Stringing songs together in an almost unbelievably slick display, Winger offered a set that rippled with power and purpose. I was happy that they included three tracks from the current album, ‘Karma’, with special mention of ‘Stone Cold Killer’ and ‘Deal With The Devil’, though it was the nonchalantly despatched ‘Rainbow In The Rose’ and ‘Headed For A Heartbreak’ that left me drooling into my pint-jar. Having overlooked such classics as ‘Hungry’, ‘Time To Surrender’, ‘Loosen Up’ and ‘Spell I’m Under’, I’ll give the band the benefit of the doubt – the less than salubrious surroundings may have affected the 75-minute performance. I’m sure they’ll play for longer in London. Here’s the set-list: ‘Pull Me Under’, ‘Blind Revolution Mad’, ‘Easy Come Easy Go’, ‘Stone Cold Killer’, ‘Rainbow In The Rose’, ‘Deal With The Devil’, ‘Down Incognito’, ‘Your Great Escape’, Reb Beach Guitar Solo, ‘You Are The Saint, I Am The Sinner’, Drum Solo, ‘Headed For A Heartbreak’, ‘Can’t Get Enuff’ and ‘’Seventeen’, with encores of ‘Miles Away’ and ‘Madalaine’.
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Monday 22nd March
Just four months have passed since I saw Delain opening for Sonata Artica and predicted that the Dutch symphonic rockers “are unlikely to be a support act for much longer”. Well, I was right. The band has just played its first headlining gig in the UK, wowing a surprisingly full Garage (well, it was a Sunday night). To be honest, I was somewhat underwhelmed by Achilla, another female fronted group, who performed warm-up duties. Musically, the quartet were proficient enough, but the vocals of Hungarian-born Martamaria are very much an acquired taste (okay, that’s a polite way of saying they bugged the shit out of me).
Two albums into their own career, Delain, too, are a way off being the finished article. But at times during a pulsating 80-minute set they sounded utterly divine. Looking like a cross between Kelly Brook and Rachel Stevens, 22-year-old Charlotte Wessels has a voice to complement her flame-haired outer radiance. In an upcoming Classic Rock interview I conducted with Martijn Westerholt, the former Within Temptation keyboard player chuckled as he revealed: “I searched the whole of the Netherlands for a singer with real identity. It went so badly, for a while I actually gave up hope. And then I found somebody that lived in the same street as my parents.” Now that’s a **major** stroke of good luck. On at least two occasions Wessels had to halt the show, managing to look embarrassed, amazed and delighted as the audience simply refused to stop its clapping – a good sign that Delain are on the right path. Here’s the set-list: ‘Invidia’, ‘Stay Forever’, ‘Frozen’, ‘Sever’, ‘April Rain’, ‘Go Away’, ‘I’ll Reach You’, ‘Come Closer’, ‘The Gathering’, ‘Nothing Left’, ‘Sleepwalker’s Dream’, ‘Control The Storm’ and ‘Silhouette Of A Dancer’, with encores of ‘Virtue And Vice’, ‘Lost’ and ‘Pristine’.
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Sunday 21st March
The word ‘gutted’ doesn’t begin to cover it. Having lead 2-0 and allowed Blackpool back into the game during the second half, Palace were **one minute** away from securing three invaluable away points when… do I need to say it… the home side notched a last-gasp equaliser that sent the Eagles back into the relegation zone. It mattered little that most fans of CPFC would have accepted a point from a tough fixture against a promotion-chasing team that rarely loses as Bloomfield Road, but the manner of result felt more like a defeat than a draw. Afterwards, I was so pissed off and depressed that I decided against going to the Islington Academy to see Edguy and White Wizzard. Had somebody asked me how the Palace got on, I might’ve punched them in the face.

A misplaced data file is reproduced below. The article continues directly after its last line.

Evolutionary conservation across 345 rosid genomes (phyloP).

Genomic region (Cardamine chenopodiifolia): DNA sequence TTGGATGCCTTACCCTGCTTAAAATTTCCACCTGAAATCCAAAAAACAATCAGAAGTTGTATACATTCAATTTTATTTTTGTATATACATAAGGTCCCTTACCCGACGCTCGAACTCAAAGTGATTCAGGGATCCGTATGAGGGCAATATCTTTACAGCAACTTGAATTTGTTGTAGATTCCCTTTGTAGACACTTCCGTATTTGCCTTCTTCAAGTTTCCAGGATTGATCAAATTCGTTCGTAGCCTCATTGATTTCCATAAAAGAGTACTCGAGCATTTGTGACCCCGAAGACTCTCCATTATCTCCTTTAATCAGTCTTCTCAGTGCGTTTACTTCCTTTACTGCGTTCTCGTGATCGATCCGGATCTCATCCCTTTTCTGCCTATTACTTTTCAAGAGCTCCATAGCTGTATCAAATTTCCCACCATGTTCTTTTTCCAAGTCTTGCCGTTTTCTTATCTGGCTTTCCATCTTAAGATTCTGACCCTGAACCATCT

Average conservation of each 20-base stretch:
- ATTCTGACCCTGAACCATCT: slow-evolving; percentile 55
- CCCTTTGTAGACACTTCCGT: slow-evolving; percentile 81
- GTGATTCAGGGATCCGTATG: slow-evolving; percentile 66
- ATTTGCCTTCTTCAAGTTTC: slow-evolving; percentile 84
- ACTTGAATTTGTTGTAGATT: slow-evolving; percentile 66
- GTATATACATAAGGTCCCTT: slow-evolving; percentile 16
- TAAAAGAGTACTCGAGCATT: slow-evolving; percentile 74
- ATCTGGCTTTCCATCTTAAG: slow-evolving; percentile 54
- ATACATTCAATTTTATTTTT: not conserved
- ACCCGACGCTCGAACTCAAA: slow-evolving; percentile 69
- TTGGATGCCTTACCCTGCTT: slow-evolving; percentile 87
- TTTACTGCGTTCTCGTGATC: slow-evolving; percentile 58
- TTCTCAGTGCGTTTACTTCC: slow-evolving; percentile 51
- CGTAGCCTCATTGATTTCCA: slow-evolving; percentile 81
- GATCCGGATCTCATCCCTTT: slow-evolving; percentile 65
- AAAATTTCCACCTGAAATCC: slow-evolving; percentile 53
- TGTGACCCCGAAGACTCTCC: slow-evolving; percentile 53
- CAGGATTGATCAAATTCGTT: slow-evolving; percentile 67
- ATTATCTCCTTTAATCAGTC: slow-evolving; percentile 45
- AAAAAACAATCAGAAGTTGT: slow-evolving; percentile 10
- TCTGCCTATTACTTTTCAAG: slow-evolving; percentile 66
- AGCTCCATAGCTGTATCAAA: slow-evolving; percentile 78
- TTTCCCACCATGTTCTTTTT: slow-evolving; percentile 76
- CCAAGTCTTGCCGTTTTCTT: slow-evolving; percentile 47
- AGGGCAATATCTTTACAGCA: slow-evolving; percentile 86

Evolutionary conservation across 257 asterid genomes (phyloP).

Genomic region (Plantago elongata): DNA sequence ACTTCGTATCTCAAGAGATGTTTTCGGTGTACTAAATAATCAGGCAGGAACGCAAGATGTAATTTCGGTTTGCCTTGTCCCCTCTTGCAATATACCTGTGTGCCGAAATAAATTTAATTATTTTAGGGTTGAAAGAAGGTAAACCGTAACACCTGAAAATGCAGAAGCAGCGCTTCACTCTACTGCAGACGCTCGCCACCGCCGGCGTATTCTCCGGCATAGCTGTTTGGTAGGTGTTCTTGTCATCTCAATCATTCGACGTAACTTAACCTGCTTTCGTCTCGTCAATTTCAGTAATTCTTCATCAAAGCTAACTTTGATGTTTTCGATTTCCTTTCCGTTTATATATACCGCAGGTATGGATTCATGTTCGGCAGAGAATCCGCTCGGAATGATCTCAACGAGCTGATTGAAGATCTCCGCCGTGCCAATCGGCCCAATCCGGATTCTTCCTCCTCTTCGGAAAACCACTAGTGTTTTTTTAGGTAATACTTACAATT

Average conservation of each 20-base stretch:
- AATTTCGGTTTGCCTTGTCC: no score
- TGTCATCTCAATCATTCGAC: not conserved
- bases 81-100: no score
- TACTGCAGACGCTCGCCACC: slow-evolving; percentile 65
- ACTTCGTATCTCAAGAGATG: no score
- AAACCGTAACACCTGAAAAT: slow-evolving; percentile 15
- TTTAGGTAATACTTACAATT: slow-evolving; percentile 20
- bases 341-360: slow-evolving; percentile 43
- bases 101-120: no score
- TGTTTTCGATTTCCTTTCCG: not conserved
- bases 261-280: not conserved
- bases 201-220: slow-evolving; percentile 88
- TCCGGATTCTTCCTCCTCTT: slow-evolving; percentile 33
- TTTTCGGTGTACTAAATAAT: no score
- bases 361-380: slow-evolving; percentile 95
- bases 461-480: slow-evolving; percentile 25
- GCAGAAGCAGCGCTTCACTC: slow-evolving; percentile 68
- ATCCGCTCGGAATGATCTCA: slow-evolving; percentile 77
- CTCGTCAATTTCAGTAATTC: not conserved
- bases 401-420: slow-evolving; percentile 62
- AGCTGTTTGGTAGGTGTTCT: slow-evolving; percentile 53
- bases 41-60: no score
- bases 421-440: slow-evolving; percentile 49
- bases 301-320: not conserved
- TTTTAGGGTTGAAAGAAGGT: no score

Feelings are also running high over at the web forums of Wishbone Ash and Martin Turner’s Wishbone Ash, the friction spilling onto my own guestbook after it was reported that my sleeve essay for the forthcoming ‘Sometime World: An MCA Travelogue’ anthology was amended at the insistence of the latter camp, then (apparently) partially restored. With feelings running high – Andy Powell has gone so far as to declare “war” upon MT’s clan – and as a fan of both groups, I am simply not going to take sides. It really is somebody else’s battle, and there will be no winners (check out a small sample of the vitriol HERE). So please note: All inflammatory guestbook postings past and future will be removed.

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Saturday 20th March
Hmmm… last night offered a choice of two South London gigs; Steel Panther at Brixton or Jethro Tull at the Fairfield Halls in Croydon? As much as I enjoyed the Panther’s album, ‘Feel The Steel’, they’re the kind of band – and I use the term loosely – that you only need to see once. So Tull in Croydon it was. Not a bad decision, as it turned out. Last time I saw Ian Anderson and company was four years ago, at Shepherd’s Bush Empire on a tour that revisited their classic 1971 album ‘Aqualung’. This time they avoided a particular theme, offering instead what has been termed a 'best of Tull' set-list, plus some ‘rare gems’. Playing the flute on one leg, a time-honoured stance, and duck walking theatrically across the stage, also sometimes mimicking Martin Barre’s guitar lines with his flute (something that, when rested on his groin, looks decidedly phallic), the bug-eyed, gag-a-minute Anderson is a brilliant frontman. Barre also plays the flute whenever necessary, notably during ‘Fat Man’, though mostly concentrates on delivering those exquisite six-string parts. Despite having famously beaten Metallica to a Grammy back in 1989, Tull are some way off being a heavy metal band. That having been said, Barre lets rip like a good ’un during ‘A New Day Yesterday’, his own jazz-rock-flavoured composition ‘Bug’ and the final run-in of ‘Aqualung’ and ‘Locomotive Breath’. Criticisms? Well, at 100 minutes the set was a good half-hour shorter than the last time I saw the group. Frustrating, given that ‘Too Old To Rock ‘N’ Roll’ and ‘Songs From The Wood’ were both included earlier in the tour. Here’s what they **did** play: ‘Dun Ringill’, ‘The Water Carrier’, ‘Life Is A Long Song’, ‘Eurology’, ‘Nothing Is Easy’, ‘A New Day Yesterday’, ‘Tea With A Princess’, ‘Serenade To A Cuckoo’, ‘Fat Man’, ‘Bourée’, ‘A Change Of Horses’, ‘Bug’ (including Drum Solo), ‘Budapest’ and ‘Aqualung’, with an encore of Keyboard Solo/‘Locomotive Breath’.